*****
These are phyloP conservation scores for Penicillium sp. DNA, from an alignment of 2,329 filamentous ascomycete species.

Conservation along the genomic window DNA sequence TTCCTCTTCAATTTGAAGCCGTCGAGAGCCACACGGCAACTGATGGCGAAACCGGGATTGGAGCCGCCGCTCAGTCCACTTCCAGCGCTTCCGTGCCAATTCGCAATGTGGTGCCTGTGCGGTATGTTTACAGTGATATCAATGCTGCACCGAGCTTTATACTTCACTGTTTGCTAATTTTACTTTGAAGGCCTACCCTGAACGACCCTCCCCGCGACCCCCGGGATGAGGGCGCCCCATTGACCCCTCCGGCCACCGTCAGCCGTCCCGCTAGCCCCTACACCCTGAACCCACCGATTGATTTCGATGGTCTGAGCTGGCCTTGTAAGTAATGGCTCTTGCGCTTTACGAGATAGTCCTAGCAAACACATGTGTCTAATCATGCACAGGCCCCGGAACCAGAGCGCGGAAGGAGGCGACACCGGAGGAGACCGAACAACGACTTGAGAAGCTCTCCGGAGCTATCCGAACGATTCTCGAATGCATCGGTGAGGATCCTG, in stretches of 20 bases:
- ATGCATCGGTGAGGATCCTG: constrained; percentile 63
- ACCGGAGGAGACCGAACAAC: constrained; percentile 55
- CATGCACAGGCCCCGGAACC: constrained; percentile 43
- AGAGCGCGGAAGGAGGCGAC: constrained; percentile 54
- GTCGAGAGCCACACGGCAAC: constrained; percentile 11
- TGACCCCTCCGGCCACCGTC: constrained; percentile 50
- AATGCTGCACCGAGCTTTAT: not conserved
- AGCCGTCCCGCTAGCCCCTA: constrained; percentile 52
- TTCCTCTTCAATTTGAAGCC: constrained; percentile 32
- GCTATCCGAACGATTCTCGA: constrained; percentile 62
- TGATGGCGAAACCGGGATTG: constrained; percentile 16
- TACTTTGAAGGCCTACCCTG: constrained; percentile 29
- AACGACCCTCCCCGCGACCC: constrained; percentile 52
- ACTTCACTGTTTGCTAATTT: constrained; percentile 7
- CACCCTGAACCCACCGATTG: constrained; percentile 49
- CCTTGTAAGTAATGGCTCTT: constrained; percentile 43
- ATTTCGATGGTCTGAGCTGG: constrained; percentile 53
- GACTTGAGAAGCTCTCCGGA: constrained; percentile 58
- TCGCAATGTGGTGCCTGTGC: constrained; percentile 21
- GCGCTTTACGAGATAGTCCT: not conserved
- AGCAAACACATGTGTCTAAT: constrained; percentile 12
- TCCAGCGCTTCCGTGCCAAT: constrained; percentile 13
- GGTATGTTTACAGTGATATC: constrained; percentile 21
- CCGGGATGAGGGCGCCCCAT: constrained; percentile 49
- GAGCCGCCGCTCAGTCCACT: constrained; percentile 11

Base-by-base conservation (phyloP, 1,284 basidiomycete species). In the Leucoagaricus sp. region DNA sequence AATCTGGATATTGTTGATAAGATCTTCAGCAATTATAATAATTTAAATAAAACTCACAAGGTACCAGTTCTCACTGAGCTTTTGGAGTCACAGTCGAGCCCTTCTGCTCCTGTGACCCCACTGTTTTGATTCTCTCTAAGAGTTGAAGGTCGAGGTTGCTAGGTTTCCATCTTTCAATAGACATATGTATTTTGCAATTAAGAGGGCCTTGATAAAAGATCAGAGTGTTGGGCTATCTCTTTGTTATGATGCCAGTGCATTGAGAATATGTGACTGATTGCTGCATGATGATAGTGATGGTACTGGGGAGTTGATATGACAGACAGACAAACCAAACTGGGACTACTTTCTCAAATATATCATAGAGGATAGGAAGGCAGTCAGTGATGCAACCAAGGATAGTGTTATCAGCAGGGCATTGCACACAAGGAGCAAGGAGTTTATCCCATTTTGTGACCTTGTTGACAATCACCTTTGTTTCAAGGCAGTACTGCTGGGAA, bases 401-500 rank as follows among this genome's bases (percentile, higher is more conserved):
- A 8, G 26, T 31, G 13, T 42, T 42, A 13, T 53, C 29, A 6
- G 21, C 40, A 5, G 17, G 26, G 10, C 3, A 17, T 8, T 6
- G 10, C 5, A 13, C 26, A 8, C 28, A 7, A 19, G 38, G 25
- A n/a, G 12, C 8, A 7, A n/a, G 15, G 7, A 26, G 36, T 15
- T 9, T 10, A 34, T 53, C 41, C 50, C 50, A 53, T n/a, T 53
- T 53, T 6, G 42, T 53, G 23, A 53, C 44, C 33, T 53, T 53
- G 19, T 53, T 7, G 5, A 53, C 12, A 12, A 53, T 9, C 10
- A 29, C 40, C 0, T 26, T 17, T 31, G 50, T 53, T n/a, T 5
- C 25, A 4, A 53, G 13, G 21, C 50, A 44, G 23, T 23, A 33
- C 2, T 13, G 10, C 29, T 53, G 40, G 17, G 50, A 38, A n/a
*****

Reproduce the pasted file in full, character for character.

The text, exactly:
These are phyloP conservation scores for Penicillium sp. DNA, from an alignment of 2,329 filamentous ascomycete species.

Conservation along the genomic window DNA sequence TTCCTCTTCAATTTGAAGCCGTCGAGAGCCACACGGCAACTGATGGCGAAACCGGGATTGGAGCCGCCGCTCAGTCCACTTCCAGCGCTTCCGTGCCAATTCGCAATGTGGTGCCTGTGCGGTATGTTTACAGTGATATCAATGCTGCACCGAGCTTTATACTTCACTGTTTGCTAATTTTACTTTGAAGGCCTACCCTGAACGACCCTCCCCGCGACCCCCGGGATGAGGGCGCCCCATTGACCCCTCCGGCCACCGTCAGCCGTCCCGCTAGCCCCTACACCCTGAACCCACCGATTGATTTCGATGGTCTGAGCTGGCCTTGTAAGTAATGGCTCTTGCGCTTTACGAGATAGTCCTAGCAAACACATGTGTCTAATCATGCACAGGCCCCGGAACCAGAGCGCGGAAGGAGGCGACACCGGAGGAGACCGAACAACGACTTGAGAAGCTCTCCGGAGCTATCCGAACGATTCTCGAATGCATCGGTGAGGATCCTG, in stretches of 20 bases:
- ATGCATCGGTGAGGATCCTG: constrained; percentile 63
- ACCGGAGGAGACCGAACAAC: constrained; percentile 55
- CATGCACAGGCCCCGGAACC: constrained; percentile 43
- AGAGCGCGGAAGGAGGCGAC: constrained; percentile 54
- GTCGAGAGCCACACGGCAAC: constrained; percentile 11
- TGACCCCTCCGGCCACCGTC: constrained; percentile 50
- AATGCTGCACCGAGCTTTAT: not conserved
- AGCCGTCCCGCTAGCCCCTA: constrained; percentile 52
- TTCCTCTTCAATTTGAAGCC: constrained; percentile 32
- GCTATCCGAACGATTCTCGA: constrained; percentile 62
- TGATGGCGAAACCGGGATTG: constrained; percentile 16
- TACTTTGAAGGCCTACCCTG: constrained; percentile 29
- AACGACCCTCCCCGCGACCC: constrained; percentile 52
- ACTTCACTGTTTGCTAATTT: constrained; percentile 7
- CACCCTGAACCCACCGATTG: constrained; percentile 49
- CCTTGTAAGTAATGGCTCTT: constrained; percentile 43
- ATTTCGATGGTCTGAGCTGG: constrained; percentile 53
- GACTTGAGAAGCTCTCCGGA: constrained; percentile 58
- TCGCAATGTGGTGCCTGTGC: constrained; percentile 21
- GCGCTTTACGAGATAGTCCT: not conserved
- AGCAAACACATGTGTCTAAT: constrained; percentile 12
- TCCAGCGCTTCCGTGCCAAT: constrained; percentile 13
- GGTATGTTTACAGTGATATC: constrained; percentile 21
- CCGGGATGAGGGCGCCCCAT: constrained; percentile 49
- GAGCCGCCGCTCAGTCCACT: constrained; percentile 11

Base-by-base conservation (phyloP, 1,284 basidiomycete species). In the Leucoagaricus sp. region DNA sequence AATCTGGATATTGTTGATAAGATCTTCAGCAATTATAATAATTTAAATAAAACTCACAAGGTACCAGTTCTCACTGAGCTTTTGGAGTCACAGTCGAGCCCTTCTGCTCCTGTGACCCCACTGTTTTGATTCTCTCTAAGAGTTGAAGGTCGAGGTTGCTAGGTTTCCATCTTTCAATAGACATATGTATTTTGCAATTAAGAGGGCCTTGATAAAAGATCAGAGTGTTGGGCTATCTCTTTGTTATGATGCCAGTGCATTGAGAATATGTGACTGATTGCTGCATGATGATAGTGATGGTACTGGGGAGTTGATATGACAGACAGACAAACCAAACTGGGACTACTTTCTCAAATATATCATAGAGGATAGGAAGGCAGTCAGTGATGCAACCAAGGATAGTGTTATCAGCAGGGCATTGCACACAAGGAGCAAGGAGTTTATCCCATTTTGTGACCTTGTTGACAATCACCTTTGTTTCAAGGCAGTACTGCTGGGAA, bases 401-500 rank as follows among this genome's bases (percentile, higher is more conserved):
- A 8, G 26, T 31, G 13, T 42, T 42, A 13, T 53, C 29, A 6
- G 21, C 40, A 5, G 17, G 26, G 10, C 3, A 17, T 8, T 6
- G 10, C 5, A 13, C 26, A 8, C 28, A 7, A 19, G 38, G 25
- A n/a, G 12, C 8, A 7, A n/a, G 15, G 7, A 26, G 36, T 15
- T 9, T 10, A 34, T 53, C 41, C 50, C 50, A 53, T n/a, T 53
- T 53, T 6, G 42, T 53, G 23, A 53, C 44, C 33, T 53, T 53
- G 19, T 53, T 7, G 5, A 53, C 12, A 12, A 53, T 9, C 10
- A 29, C 40, C 0, T 26, T 17, T 31, G 50, T 53, T n/a, T 5
- C 25, A 4, A 53, G 13, G 21, C 50, A 44, G 23, T 23, A 33
- C 2, T 13, G 10, C 29, T 53, G 40, G 17, G 50, A 38, A n/a